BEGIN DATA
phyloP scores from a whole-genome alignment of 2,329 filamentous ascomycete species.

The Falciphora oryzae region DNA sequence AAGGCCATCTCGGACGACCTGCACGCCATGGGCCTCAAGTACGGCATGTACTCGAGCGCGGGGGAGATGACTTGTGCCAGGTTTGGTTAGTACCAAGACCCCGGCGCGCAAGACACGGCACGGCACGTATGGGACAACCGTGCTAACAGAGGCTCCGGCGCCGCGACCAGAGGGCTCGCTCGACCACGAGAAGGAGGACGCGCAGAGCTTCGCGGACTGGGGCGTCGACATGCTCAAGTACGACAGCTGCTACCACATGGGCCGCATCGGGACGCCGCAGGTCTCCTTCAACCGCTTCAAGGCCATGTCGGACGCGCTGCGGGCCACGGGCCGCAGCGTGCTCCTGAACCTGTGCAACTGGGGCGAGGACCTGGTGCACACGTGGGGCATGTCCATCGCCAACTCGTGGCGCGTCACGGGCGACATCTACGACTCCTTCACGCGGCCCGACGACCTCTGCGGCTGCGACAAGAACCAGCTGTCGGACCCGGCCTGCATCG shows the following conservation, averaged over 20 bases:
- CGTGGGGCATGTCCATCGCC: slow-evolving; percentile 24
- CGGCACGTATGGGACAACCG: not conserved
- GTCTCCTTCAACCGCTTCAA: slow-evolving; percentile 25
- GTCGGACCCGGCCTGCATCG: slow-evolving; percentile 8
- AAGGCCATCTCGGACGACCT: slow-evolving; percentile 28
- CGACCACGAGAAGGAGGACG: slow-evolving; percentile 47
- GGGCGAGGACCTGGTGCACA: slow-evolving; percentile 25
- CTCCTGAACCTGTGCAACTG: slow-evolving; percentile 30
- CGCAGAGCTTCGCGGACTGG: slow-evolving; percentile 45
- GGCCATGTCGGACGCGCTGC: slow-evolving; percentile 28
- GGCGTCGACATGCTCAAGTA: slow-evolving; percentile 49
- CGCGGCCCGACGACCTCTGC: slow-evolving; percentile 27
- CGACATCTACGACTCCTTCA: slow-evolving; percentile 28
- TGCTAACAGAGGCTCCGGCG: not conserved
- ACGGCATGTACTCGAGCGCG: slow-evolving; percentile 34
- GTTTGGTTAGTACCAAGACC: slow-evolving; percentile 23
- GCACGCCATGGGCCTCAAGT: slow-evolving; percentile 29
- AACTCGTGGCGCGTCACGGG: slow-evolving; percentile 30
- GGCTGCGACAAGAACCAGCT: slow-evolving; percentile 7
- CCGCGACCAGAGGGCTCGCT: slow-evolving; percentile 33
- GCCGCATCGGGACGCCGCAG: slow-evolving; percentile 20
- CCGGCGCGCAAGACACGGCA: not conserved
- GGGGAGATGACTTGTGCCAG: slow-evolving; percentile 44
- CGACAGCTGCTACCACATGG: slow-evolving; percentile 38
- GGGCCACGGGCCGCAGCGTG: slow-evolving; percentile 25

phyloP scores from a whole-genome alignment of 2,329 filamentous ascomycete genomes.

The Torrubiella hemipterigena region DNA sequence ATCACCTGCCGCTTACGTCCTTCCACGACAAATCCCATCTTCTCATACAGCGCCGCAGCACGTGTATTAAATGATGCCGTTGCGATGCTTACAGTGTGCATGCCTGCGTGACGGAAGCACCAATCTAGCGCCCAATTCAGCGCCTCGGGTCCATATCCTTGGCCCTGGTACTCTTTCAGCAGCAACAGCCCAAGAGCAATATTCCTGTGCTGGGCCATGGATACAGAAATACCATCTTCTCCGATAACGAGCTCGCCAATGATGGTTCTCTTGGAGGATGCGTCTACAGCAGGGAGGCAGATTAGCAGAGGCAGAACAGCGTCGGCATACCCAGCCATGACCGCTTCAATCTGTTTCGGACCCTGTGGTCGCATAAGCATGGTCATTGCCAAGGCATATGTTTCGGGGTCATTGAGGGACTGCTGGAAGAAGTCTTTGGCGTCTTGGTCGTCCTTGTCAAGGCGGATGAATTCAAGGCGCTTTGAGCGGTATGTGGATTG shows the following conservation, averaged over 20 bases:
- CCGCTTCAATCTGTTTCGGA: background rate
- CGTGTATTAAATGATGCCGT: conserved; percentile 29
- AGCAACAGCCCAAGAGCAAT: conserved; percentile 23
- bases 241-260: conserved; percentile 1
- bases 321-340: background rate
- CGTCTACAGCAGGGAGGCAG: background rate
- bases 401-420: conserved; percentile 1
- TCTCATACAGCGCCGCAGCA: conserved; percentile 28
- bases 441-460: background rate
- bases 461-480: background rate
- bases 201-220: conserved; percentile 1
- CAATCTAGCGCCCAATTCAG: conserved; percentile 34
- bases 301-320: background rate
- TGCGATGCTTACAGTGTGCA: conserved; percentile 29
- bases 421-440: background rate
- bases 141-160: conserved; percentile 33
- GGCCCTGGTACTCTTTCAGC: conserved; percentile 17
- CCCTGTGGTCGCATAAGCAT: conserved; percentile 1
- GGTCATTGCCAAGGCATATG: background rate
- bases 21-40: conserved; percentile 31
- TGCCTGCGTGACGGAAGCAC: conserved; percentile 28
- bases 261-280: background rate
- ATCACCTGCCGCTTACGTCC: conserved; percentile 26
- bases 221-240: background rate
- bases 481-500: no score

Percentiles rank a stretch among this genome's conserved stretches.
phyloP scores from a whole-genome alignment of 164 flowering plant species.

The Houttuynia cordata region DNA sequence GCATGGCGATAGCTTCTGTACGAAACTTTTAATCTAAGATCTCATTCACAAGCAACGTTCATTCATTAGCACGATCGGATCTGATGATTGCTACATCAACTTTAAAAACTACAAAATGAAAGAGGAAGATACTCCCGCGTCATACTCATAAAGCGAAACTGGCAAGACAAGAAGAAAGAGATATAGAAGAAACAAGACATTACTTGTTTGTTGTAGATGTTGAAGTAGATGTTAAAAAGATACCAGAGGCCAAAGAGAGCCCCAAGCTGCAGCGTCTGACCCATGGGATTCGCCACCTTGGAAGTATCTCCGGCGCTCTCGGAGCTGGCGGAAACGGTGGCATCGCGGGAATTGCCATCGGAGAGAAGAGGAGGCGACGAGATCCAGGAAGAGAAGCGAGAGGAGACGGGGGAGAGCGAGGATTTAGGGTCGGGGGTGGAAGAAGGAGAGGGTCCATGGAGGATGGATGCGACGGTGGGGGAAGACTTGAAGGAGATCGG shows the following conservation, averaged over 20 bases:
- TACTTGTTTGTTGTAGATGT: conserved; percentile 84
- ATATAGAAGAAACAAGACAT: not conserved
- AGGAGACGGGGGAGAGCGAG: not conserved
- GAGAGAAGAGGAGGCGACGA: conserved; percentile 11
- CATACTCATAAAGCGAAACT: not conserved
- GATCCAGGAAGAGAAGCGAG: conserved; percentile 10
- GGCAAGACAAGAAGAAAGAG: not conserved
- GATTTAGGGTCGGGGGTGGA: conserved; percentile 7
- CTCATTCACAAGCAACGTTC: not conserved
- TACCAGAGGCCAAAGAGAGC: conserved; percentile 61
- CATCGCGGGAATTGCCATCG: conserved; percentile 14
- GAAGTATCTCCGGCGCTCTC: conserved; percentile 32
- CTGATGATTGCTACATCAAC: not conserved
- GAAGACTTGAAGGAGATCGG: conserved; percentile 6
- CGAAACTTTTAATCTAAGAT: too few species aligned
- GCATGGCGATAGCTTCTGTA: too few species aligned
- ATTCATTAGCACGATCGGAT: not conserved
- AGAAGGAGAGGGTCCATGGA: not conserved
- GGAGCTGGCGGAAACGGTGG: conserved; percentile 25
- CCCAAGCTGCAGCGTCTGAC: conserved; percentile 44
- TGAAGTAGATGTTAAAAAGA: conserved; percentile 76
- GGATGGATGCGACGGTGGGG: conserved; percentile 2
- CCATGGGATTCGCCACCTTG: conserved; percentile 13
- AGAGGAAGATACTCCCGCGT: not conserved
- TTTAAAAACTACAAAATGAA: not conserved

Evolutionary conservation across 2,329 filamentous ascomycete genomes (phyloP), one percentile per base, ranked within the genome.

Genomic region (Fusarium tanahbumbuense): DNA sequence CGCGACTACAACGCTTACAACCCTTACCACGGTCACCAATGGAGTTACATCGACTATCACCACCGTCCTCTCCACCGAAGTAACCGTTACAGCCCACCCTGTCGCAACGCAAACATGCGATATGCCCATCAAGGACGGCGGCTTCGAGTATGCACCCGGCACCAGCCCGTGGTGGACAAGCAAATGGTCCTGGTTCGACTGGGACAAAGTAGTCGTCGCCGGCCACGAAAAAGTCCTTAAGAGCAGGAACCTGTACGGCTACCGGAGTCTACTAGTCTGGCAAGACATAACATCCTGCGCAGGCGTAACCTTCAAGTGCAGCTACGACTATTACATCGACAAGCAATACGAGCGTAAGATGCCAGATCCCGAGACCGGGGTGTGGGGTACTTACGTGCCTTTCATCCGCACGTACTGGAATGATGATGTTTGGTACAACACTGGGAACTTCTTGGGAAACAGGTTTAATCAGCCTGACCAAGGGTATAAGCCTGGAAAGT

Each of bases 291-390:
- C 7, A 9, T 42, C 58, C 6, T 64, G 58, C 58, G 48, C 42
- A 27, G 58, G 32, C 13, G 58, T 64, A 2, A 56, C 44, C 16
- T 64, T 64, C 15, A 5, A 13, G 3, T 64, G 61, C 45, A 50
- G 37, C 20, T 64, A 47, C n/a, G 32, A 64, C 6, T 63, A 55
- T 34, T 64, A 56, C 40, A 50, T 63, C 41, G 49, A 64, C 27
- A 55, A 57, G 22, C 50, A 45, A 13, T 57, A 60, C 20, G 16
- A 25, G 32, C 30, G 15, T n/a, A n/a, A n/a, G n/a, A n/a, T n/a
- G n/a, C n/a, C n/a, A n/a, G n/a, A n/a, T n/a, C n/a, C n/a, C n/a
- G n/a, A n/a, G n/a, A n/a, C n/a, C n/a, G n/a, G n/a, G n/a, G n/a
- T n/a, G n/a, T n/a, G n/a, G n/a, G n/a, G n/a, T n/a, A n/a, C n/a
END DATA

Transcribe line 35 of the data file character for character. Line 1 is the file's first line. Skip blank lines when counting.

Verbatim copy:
- CGTCTACAGCAGGGAGGCAG: background rate